For a lower-tier team, any opening will be taken, any straw will be grasped and any positive sign will be reinforced.
The Winnipeg Blue Bombers will be doing all of those things this week while they enjoy a bye in the CFL schedule, and with fair reason.
They're a 1-5 team after losing 27-20 Monday to the B.C. Lions in Vancouver, but their game presented some heart and some determination and, unlike at least two of the games in their current four-game losing streak, they did not just go away at the first sign of adversity.
The Bombers coaxed a better, more-like-them game from their defence on Monday, and even pinned and pressured hard in the second half, gave up just 10 points in those 30 minutes.
And it created, as the coach had asked, a key turnover in the first half to wrestle some momentum from B.C., a department where the Bombers had been blatantly lacking in their previous three games.
The team's secondary, under intense scrutiny from head coach Tim Burke over a number of weeks was unable to completely shut off Lions quarterback Travis Lulay but it was anything but the pushover it had been in previous losses to Toronto and Calgary.
So all of that is something to build on, the Bombers will insist.
"We've still got hope," defensive back Jovon Johnson said Tuesday upon returning to Winnipeg. "That's obvious. We went out (Monday) and played pretty well, especially defensively. We did a much better job of communicating, guys were on the same page flying around and having fun.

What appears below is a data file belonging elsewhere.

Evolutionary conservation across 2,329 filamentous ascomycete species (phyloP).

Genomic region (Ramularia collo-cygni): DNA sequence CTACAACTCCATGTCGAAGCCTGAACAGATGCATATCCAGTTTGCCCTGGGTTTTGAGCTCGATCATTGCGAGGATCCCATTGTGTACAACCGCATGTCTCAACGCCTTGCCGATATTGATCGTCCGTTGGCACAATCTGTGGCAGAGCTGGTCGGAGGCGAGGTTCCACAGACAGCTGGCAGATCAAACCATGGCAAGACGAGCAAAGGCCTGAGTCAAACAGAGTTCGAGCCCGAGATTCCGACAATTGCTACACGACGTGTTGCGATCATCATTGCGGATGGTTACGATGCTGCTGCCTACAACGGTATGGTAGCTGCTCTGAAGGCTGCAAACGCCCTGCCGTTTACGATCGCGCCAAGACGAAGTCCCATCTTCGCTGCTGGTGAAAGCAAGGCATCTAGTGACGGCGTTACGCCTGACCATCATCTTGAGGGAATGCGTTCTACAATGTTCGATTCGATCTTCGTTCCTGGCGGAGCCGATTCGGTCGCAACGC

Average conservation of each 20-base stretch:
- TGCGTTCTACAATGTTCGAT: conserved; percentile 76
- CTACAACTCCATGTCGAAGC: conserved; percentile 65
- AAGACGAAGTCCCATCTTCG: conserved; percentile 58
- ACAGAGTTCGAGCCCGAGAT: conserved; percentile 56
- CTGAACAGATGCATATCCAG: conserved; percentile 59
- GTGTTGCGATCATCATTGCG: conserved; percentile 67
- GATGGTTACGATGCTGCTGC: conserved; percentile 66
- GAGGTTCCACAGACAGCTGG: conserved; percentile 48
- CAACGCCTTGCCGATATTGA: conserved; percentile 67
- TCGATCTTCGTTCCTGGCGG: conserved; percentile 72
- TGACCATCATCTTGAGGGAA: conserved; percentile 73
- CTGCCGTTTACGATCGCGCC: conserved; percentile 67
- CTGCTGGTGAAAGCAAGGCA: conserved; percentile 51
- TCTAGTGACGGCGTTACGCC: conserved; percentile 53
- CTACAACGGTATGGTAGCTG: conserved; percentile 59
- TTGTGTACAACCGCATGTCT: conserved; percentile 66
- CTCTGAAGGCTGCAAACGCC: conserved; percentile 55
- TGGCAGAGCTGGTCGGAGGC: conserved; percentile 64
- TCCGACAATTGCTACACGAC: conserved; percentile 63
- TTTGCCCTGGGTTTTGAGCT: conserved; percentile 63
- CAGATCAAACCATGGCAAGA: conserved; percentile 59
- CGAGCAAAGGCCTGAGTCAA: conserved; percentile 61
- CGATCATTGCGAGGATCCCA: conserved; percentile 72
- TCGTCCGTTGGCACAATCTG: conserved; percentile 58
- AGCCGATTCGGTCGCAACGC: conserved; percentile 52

"We kept the offence in the game and that's all we can ask for."
But there's the mental tug-of-war the team will have to deal with until next they play -- Aug. 16 at home against Hamilton. How are they going to handle the serious fizzle its offence suffered in the second half against the Lions?
The game was 17-17 inside the final 11 minutes, but points were pretty much a dream because they couldn't move the ball.
'I don't feel the team's giving up at all'
Quarterback Justin Goltz, in his second CFL start, had reason not to like his own game Monday. He guided his team to just 51 yards of offence in the second half.
(The three points Winnipeg did come up with in the fourth quarter were thanks largely to a 27-yard pass interference penalty on B.C.)
The final tally of yards for the Bombers was 207 yards of net offence, with Goltz a weak 13 for 28 after starting out the game seven for nine.
Head coach Tim Burke found himself in position to defend Goltz on Tuesday.
"He's going to learn more and more every game so I think we're close to getting over the top," Burke said. "Part of the problem we had (in Monday's second half) was we were always backed up, defending our own end zone. It's hard to call offensive plays in that position.
"It's partly him growing as a quarterback. It's partially just our whole offence. We need a mindset to just come out in the third quarter and get going.
"But I don't think it's necessarily Justin as the reason."
The Bombers sounded like they want to look ahead, not back, on Tuesday.
"We're averaging 21 points a game but we've got to average in the 30s," said offensive co-ordinator Gary Crowton. "That's the teams that are getting the most wins, they're in that area.
"I don't feel the team's giving up at all. We've fought right to the end in both these last two games."
Added Burke: "If we continue to play like that, get a bit better, I think we're at the point where we can win some games. We played well on defence most of the night, our special teams had more good moments than bad. Offensively we had some good moments but we have to be consistent for four quarters and that's what we have yet to get."
The bye week will give the lineup a chance to heal a little more, at least until practice resumes next Monday.
"The bye week is to get healthy more than anything," said guard Chris Greaves. "It allows guys to refocus things as well."
-- with files from Gary Lawless